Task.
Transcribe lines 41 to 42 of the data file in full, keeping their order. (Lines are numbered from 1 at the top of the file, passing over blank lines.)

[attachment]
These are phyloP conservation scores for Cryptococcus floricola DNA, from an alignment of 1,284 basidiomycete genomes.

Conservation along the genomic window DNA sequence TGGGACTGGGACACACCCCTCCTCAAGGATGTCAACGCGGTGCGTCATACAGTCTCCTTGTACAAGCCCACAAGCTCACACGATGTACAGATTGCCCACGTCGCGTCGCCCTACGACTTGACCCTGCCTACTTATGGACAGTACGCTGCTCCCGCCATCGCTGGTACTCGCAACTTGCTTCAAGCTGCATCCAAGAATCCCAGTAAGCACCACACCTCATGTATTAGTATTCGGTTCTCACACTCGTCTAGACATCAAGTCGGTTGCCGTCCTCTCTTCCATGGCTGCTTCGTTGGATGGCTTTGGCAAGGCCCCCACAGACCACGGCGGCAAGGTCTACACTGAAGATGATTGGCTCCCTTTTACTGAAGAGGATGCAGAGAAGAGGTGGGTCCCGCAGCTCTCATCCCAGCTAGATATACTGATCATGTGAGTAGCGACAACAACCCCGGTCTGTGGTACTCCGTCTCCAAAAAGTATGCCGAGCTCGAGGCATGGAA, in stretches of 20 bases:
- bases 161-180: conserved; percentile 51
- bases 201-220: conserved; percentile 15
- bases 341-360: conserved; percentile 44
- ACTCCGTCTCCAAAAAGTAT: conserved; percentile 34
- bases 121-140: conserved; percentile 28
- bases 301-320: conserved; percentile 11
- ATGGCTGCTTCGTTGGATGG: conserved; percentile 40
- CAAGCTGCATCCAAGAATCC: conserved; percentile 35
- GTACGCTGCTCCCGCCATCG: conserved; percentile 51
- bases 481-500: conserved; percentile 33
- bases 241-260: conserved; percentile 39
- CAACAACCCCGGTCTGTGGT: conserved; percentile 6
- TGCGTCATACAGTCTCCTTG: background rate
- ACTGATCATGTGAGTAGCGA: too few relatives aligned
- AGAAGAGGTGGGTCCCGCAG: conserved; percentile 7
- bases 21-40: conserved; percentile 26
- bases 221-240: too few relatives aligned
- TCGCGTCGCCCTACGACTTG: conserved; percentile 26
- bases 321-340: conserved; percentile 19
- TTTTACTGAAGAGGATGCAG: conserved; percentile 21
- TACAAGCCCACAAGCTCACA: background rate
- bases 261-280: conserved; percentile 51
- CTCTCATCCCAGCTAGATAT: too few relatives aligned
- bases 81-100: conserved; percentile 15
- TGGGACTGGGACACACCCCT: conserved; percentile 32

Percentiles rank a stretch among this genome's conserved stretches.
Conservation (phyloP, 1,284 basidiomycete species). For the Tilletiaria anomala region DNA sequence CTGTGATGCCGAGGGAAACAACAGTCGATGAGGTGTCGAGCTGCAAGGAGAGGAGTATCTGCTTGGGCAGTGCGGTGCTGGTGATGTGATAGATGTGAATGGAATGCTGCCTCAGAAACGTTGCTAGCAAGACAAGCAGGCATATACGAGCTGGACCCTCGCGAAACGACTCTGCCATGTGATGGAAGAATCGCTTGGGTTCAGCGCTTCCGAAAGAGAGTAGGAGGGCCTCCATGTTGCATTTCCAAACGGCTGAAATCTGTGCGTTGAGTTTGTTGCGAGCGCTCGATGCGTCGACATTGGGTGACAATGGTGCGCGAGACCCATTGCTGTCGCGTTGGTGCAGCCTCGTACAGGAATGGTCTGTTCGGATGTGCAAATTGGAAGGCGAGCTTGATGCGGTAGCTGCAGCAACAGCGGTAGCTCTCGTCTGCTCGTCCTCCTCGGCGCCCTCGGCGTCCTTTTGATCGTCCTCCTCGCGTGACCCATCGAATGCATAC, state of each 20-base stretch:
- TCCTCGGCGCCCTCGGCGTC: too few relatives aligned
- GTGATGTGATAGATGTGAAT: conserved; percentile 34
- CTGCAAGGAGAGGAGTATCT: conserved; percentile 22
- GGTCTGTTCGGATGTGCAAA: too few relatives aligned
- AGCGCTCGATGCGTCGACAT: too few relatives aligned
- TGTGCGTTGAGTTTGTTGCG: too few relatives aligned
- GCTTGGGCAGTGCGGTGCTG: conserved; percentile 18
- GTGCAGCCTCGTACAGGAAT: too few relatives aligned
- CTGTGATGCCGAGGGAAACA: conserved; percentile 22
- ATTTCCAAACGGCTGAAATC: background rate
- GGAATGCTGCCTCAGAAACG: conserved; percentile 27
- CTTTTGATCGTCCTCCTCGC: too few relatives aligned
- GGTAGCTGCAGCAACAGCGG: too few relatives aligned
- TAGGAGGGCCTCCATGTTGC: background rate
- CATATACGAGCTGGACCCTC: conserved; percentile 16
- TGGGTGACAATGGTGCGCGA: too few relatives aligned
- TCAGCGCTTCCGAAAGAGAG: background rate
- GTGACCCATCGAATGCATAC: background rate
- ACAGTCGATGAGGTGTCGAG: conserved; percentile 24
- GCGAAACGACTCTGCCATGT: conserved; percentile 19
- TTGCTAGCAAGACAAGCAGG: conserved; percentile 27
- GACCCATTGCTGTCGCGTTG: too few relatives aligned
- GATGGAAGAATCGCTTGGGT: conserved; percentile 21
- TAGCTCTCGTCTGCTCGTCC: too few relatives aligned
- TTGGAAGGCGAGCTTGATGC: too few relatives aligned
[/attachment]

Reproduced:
- CTTTTGATCGTCCTCCTCGC: too few relatives aligned
- GGTAGCTGCAGCAACAGCGG: too few relatives aligned